The Black Rhinoceros at Brookfield Zoo
Eating sweet potatoes, carrots, and bread
Looked like my uncle’s extended family
Crowding around the table at Thanksgiving.
Mrs. Movehill suddenly started crying
On the second-grade bus, which often stalled,
And the next day we had a substitute teacher
Who said that rhinos have poor eyesight
And swivel their tube-shaped ears in all directions
So they can hear their enemies approaching, lions
And people who carve their horns into daggers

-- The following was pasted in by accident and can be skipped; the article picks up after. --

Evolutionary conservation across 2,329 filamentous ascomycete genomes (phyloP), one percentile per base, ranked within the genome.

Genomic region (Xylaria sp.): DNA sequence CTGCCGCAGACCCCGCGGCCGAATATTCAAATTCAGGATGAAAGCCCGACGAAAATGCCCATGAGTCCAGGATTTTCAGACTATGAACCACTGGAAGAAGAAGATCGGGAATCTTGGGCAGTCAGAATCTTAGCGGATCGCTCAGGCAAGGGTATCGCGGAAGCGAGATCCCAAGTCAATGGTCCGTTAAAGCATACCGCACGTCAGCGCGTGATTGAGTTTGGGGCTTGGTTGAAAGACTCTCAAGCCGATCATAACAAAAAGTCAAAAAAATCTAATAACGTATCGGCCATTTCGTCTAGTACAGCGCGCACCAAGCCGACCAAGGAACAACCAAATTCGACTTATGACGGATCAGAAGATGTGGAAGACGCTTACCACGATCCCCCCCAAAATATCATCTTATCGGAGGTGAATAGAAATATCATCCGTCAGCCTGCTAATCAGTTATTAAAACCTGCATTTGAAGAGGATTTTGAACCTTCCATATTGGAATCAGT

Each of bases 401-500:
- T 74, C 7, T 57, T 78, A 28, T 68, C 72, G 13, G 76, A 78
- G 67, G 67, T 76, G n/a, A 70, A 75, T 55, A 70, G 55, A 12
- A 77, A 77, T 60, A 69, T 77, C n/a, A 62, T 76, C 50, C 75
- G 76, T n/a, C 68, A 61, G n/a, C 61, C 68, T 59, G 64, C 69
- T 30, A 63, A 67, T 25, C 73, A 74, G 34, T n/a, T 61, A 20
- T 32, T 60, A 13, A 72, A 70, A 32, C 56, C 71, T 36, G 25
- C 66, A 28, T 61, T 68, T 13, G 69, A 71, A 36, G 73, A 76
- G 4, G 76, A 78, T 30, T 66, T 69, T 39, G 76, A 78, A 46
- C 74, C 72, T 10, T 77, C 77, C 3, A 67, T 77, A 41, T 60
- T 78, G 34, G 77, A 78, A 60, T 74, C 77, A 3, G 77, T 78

Or mash them into pain relievers.
My parents bought my shoes on discount
At Wolinsky & Levy, and so whenever I raised
Either foot my sole said “Damaged.”
That’s why I kept my feet close to the floor.
When Mrs. Movehill returned, she wore dark
Dresses and told us that the Black Rhinoceros
Is the same muddy color as the White Rhinoceros,
Which is strange, if you think about it, and we did.
What does it feel like to have two horns
Tilting up on a huge head, Mr. Rhinoceros?
You lumber around in your skin of armor
Like an exiled general or a grounded unicorn.
Everyone knows that a pachyderm in peril
Would still rather live in the open savannah.
We can’t tell if you are trumpeting forward
Or backward in your scrubby house.